In pursuit of better art scholarship, artists, administrators converge on Lagos

A COALITION of art administrators and teachers from the academia converged practitioners for a forumtagged First International Conference on the State of Visual Arts Scholarship in Nigeria in the Era of Globalism, holding in the middle of the year at  Nigerian Institute of International Affairs, Victoria Island Lagos.  According to a brief from the organisers, the  academic discipline of Visual Arts at the tertiary level of Nigeria's educational system, which has evolved through various stages in the past six decades requires a critical review. The group notes that the curriculum started from the National Diploma in the 1950s to  PhD studio, currently being offered in some universities.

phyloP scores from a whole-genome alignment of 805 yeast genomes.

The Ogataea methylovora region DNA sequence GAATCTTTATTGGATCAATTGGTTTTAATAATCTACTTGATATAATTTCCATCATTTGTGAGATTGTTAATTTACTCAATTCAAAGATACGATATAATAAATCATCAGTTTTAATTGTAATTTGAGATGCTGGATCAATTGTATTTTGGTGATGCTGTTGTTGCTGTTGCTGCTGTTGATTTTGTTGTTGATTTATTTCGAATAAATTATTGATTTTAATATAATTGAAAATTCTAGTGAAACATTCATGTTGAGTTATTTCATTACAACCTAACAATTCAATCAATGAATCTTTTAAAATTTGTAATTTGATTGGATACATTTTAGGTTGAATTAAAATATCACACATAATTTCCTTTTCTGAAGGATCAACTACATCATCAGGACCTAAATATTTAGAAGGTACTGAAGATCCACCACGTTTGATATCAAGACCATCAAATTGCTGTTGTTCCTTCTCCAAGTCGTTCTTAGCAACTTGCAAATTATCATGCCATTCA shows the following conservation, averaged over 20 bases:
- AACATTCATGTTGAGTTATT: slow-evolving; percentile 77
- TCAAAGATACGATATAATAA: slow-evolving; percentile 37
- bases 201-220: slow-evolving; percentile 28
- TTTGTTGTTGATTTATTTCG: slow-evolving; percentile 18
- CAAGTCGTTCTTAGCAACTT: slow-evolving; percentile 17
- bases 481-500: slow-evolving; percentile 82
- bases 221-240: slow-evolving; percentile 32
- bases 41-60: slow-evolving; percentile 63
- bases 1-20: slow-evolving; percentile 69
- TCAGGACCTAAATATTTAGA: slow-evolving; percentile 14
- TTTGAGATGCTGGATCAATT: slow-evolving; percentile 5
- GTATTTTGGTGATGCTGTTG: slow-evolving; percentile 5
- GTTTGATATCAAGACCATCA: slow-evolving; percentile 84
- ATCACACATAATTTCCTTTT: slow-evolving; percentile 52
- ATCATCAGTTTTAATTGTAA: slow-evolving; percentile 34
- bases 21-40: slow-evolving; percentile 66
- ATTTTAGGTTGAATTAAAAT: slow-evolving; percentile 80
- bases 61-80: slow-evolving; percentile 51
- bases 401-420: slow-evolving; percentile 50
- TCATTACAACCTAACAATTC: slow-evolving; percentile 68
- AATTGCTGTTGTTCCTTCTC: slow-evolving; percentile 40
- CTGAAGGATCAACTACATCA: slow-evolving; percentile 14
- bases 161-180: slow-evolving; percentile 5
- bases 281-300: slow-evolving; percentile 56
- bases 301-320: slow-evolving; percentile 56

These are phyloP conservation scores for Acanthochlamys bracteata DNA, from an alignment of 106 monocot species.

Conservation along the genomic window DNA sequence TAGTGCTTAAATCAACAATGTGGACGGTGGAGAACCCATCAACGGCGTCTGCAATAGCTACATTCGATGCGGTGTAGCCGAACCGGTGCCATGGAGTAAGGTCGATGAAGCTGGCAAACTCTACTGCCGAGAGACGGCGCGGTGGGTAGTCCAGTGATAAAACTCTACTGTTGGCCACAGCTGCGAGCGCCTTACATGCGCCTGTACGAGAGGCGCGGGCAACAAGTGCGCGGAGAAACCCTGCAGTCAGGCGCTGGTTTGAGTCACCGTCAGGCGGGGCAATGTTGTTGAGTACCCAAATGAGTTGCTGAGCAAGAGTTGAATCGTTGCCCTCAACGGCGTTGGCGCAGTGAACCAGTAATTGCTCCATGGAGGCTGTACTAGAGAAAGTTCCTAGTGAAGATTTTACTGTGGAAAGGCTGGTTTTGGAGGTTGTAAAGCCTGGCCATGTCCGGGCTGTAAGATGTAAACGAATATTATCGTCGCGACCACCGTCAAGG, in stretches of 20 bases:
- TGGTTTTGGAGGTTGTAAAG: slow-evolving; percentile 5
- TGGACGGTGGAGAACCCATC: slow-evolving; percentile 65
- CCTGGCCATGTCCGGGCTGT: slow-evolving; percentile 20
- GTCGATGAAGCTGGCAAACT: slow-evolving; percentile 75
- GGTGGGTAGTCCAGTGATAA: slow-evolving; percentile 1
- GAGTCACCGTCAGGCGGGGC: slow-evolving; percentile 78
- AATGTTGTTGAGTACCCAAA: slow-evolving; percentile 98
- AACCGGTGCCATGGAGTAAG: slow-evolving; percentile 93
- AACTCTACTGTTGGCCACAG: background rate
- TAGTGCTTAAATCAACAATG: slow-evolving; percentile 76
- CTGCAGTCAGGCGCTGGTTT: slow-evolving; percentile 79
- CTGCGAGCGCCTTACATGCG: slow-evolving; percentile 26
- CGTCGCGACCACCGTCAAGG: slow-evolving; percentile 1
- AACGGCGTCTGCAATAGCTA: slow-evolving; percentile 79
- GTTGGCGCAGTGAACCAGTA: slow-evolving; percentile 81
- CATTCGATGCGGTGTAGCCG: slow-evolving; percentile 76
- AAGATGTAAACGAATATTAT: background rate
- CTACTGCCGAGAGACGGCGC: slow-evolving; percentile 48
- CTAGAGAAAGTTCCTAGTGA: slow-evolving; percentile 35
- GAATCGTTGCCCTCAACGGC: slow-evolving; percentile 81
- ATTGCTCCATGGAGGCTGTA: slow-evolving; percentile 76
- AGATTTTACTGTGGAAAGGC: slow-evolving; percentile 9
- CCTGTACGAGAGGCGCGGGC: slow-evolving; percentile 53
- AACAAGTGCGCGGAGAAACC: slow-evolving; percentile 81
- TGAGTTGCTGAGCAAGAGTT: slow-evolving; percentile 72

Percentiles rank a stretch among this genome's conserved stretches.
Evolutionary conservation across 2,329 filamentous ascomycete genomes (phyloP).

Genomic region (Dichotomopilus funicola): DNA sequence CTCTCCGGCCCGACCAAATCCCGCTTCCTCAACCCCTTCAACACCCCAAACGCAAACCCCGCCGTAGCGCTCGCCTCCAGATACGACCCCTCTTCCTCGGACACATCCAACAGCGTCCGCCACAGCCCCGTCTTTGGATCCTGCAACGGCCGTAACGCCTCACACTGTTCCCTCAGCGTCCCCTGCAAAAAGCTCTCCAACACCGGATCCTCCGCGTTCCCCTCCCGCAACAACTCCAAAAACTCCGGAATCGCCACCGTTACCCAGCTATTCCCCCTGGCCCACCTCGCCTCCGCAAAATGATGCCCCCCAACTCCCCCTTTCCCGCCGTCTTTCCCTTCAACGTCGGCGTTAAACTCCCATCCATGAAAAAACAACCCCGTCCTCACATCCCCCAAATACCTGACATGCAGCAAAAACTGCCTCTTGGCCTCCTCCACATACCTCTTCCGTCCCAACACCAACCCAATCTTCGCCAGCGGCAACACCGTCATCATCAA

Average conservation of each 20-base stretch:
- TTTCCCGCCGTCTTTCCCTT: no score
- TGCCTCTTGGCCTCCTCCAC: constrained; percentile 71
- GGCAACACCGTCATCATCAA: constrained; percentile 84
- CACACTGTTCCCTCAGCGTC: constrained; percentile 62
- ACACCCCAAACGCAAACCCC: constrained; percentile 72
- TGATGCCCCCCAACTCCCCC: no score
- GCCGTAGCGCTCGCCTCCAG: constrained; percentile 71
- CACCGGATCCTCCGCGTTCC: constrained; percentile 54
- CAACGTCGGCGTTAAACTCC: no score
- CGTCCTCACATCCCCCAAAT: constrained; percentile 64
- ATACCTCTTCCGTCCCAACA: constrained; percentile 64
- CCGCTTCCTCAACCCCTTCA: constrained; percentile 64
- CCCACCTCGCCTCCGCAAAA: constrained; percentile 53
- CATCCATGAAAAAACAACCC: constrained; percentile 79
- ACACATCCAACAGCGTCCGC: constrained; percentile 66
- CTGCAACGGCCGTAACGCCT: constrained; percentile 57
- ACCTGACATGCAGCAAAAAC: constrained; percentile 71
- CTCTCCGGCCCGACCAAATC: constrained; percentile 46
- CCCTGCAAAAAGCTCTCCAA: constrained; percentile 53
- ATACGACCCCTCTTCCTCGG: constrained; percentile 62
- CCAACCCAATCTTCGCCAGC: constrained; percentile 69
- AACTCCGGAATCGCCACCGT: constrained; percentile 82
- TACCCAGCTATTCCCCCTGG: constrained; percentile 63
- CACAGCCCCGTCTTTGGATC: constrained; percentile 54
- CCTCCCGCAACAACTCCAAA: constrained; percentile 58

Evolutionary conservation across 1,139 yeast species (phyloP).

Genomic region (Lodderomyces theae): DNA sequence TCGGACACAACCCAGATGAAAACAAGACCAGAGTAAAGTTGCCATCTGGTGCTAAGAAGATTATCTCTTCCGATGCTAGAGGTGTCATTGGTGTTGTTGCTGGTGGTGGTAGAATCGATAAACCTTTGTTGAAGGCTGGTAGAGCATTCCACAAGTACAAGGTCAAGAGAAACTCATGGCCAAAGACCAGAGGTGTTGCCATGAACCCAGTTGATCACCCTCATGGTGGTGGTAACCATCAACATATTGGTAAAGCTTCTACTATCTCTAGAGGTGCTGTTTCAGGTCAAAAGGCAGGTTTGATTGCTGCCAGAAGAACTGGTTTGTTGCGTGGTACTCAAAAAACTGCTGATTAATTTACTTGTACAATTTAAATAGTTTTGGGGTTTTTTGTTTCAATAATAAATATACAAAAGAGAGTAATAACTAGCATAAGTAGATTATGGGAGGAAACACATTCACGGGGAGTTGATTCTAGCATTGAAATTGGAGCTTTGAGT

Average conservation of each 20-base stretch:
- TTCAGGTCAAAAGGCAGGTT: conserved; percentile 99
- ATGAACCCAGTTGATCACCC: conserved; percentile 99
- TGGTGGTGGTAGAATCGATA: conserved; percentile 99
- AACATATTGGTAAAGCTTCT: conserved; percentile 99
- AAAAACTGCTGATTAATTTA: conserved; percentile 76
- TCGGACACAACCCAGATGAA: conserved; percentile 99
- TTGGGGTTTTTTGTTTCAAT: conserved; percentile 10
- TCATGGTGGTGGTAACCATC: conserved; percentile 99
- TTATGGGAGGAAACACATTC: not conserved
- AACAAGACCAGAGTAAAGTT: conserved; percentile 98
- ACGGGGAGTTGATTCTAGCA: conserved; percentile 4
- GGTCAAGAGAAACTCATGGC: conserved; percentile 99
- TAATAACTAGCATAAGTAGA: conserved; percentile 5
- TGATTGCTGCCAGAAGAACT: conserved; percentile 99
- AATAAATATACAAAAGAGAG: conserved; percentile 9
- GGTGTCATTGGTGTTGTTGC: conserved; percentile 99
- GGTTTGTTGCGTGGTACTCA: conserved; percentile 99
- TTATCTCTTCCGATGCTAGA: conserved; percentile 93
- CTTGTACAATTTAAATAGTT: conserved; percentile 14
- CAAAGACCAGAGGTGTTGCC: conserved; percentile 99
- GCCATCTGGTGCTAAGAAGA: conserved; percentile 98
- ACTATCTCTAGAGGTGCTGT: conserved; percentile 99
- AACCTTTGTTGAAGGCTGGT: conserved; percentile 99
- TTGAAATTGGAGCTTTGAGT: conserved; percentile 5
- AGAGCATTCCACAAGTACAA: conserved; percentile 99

However, there have been issues in the journey through the academic ascendancy.  "In its evolutionary history, the discipline has witnessed desirable as well as many undesirable developments," says the group, which consists of professionals across institutions of higher learningin Nigeria. The grey areas include "limitations" ranging "from improper methods of instruction, mixed system of staff hire and fire, wrong or no research methods, curriculum inadequacy to poor text book development, all leading to poor studio output of trained artists amongst others."The organisers of the forum argue that the issues raised are largely blamed for imbalance rating of artists in the Nigerian academic environment. Parts of the proposal that articulates the mission of the gathering states: "In the field, artists have virtually lost grip of the art market to dictatorial collectors as quality critical and informed appreciation no longer reigns." On books and other academic materials needed to enhance art education, the group argues that publications that have been so rated as 'authoritatives' on art in Nigeria are authored by people who lack "appropriate training." But professionals who have been trained, the organisers lament "are by-passed as prophets of doom or accused of complacency." And in ensuring quality in the increased number of graduate programmes in Nigerian art academic environment – giving consideration to the demand of university education's regulatory body, National University Commission (NUC) – the forum hopes to look at a broader perspective.It notes NUC's response to global demands of research and development and agrees that the dynamics of change globally is overtaking archetypal models of degree definitions for studio artists in academics. A critical balance is however being suggested.  "The isolated solutions being advanced to it from within in Nigeria need interrogation and adequate guidance to avoid degeneration in quality." Eminent scholars, under the leadership of Professor Osa D Egonwa at Delta State University, it has been disclosed, will be conducting a two-day workshop on Studio Postgraduate programs; MFA andPhD studio. Topics include: (a) Research in Visual Arts (b) Methods and Materials (c) Presentation of Research Findings (d) How studio practice contributes to knowledge (e) Sources of Literature, knowledge and practice (f) Statement of the Studio Problem (g) Research Questions/Hypothesis  Some of the other art scholars involved are Prof. Ajibade Babson, Dr.Bojor Enamhe,  Dr. Ken Koli,, Zaria.  Dr. Adeyemi Kunle, Mr Mike Omoighe, Prof. Netto A. Emiemokumo,  Dr. Etido Inyang, Dr. Nelson Edewor, Prof. Cliff Nwanna and Mr.Iyama Gordy   Other topics will include  New Media and Image Making Devices. And some of the questions to be asked 3e; How much do our programmes respond to available new media and enhanced image making devices?. What are the prospects and challenges?

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